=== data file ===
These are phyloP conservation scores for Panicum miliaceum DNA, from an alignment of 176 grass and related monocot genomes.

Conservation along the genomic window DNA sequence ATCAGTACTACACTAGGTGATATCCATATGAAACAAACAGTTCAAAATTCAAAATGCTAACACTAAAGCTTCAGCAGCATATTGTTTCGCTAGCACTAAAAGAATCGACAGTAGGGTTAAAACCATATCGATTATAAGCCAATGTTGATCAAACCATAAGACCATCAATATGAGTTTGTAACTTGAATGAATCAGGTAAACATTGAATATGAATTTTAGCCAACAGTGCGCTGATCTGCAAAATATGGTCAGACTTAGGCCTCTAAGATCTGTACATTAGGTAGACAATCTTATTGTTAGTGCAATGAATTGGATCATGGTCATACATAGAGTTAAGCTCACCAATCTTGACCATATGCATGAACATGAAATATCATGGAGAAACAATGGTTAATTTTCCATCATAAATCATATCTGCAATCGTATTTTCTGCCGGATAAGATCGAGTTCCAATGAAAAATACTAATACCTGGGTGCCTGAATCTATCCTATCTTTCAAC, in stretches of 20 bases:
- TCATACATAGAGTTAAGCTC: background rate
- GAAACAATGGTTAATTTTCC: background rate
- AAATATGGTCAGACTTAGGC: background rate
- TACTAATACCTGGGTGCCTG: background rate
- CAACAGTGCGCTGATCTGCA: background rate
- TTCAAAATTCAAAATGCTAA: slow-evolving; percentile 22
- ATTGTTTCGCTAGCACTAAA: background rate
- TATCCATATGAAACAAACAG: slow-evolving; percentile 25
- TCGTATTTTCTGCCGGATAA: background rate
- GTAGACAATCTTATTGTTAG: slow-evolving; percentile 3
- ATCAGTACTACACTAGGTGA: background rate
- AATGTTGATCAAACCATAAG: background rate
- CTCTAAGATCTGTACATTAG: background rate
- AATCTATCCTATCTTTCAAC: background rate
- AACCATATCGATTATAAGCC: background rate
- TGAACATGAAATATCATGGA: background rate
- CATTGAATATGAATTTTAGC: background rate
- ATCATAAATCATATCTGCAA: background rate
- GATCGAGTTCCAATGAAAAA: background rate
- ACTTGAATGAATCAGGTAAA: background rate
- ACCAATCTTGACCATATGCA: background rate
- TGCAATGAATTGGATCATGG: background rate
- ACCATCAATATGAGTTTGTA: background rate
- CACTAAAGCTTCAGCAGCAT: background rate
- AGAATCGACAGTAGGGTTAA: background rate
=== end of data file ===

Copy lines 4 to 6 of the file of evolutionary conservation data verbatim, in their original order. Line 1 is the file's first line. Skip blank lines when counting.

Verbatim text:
- GAAACAATGGTTAATTTTCC: background rate
- AAATATGGTCAGACTTAGGC: background rate
- TACTAATACCTGGGTGCCTG: background rate